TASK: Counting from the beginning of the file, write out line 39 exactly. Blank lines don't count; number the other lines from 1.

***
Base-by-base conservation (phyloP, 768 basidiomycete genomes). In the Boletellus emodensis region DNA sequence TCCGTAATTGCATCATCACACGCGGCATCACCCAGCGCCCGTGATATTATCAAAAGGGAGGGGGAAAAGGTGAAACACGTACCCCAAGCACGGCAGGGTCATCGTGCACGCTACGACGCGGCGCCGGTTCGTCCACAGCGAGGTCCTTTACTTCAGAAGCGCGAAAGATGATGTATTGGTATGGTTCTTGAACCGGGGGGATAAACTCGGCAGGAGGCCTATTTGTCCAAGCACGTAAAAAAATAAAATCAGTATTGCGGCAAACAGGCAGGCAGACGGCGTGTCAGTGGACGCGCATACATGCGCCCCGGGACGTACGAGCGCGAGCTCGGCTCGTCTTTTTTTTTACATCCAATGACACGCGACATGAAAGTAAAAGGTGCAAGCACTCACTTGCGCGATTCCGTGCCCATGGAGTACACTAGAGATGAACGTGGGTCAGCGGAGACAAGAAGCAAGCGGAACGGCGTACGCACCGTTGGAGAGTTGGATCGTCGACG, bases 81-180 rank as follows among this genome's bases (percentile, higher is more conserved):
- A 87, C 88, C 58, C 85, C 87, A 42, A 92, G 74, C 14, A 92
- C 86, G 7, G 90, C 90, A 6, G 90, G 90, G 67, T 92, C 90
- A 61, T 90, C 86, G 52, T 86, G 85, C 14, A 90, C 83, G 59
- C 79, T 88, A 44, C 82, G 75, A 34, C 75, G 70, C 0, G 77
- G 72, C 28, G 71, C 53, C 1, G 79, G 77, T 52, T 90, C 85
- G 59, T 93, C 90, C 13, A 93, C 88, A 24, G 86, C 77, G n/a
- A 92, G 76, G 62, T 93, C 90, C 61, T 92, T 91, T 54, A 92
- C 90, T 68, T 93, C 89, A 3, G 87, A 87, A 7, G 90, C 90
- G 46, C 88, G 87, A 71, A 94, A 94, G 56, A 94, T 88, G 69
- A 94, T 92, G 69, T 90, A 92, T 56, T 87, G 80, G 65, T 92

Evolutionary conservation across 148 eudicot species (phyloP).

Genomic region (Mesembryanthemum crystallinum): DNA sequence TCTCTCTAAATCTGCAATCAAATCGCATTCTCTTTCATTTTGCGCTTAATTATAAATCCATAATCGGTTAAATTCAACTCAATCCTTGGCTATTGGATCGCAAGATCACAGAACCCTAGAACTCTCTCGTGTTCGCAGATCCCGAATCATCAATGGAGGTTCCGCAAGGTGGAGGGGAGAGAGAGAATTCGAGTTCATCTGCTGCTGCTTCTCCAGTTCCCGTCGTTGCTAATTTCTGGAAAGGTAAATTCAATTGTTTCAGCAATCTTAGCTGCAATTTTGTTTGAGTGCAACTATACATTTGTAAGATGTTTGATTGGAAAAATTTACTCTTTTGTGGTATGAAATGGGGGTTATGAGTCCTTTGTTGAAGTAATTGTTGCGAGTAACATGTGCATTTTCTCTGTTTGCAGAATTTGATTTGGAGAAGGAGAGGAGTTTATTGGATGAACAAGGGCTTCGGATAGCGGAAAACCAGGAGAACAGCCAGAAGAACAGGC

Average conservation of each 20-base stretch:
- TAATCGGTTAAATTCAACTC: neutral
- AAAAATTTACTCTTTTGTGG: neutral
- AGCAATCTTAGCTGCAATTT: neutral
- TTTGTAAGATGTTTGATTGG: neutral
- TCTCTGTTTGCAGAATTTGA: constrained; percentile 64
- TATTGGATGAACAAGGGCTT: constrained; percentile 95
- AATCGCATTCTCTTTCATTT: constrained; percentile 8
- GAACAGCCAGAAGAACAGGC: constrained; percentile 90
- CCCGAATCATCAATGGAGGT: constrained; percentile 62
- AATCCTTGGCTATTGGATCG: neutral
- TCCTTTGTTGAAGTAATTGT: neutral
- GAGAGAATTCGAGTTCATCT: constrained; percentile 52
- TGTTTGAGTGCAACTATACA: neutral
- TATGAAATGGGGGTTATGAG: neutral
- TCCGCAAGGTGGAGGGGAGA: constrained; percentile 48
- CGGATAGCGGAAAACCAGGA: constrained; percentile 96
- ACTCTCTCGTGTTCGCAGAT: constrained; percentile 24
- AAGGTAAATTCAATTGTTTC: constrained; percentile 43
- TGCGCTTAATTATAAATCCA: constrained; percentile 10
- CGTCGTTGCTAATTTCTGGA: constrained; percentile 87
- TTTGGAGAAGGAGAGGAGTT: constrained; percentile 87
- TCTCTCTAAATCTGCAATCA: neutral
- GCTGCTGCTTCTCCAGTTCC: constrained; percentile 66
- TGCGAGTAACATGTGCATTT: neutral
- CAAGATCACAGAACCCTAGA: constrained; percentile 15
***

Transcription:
- CAAGATCACAGAACCCTAGA: constrained; percentile 15